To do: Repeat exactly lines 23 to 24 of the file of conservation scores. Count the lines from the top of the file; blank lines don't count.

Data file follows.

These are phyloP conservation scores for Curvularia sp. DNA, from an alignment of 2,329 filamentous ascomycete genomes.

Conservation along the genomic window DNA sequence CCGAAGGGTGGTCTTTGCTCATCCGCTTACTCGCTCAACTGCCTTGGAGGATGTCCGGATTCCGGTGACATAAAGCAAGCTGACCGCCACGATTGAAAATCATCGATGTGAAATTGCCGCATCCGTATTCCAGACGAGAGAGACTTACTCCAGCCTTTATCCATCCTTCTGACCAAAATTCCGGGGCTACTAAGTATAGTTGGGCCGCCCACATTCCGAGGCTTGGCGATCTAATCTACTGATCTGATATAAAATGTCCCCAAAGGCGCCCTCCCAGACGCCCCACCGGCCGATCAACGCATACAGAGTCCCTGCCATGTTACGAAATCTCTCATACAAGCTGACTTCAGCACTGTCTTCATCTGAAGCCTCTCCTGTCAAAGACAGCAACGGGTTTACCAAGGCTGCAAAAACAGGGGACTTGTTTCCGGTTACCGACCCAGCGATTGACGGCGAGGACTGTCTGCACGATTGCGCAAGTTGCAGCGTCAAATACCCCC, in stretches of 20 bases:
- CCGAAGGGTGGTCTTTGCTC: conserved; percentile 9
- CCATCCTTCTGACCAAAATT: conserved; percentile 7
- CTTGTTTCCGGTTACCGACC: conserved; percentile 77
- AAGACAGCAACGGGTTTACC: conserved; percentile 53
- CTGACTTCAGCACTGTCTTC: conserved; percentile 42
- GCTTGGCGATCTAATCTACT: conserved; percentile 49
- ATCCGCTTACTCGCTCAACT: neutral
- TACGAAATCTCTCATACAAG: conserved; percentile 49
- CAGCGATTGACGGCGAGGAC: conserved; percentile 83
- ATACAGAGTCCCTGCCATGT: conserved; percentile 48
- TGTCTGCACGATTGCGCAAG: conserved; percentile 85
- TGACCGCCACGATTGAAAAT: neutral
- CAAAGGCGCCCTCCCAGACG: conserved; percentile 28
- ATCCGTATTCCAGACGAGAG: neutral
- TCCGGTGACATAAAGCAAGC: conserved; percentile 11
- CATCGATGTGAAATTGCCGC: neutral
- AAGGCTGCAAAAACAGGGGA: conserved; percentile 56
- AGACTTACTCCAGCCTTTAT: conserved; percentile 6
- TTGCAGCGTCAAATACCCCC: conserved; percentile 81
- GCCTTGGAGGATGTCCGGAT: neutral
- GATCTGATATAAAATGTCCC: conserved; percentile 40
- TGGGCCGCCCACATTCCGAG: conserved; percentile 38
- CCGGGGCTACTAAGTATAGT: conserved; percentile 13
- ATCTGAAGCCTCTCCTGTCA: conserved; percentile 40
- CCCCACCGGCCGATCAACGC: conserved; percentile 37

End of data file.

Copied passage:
- GATCTGATATAAAATGTCCC: conserved; percentile 40
- TGGGCCGCCCACATTCCGAG: conserved; percentile 38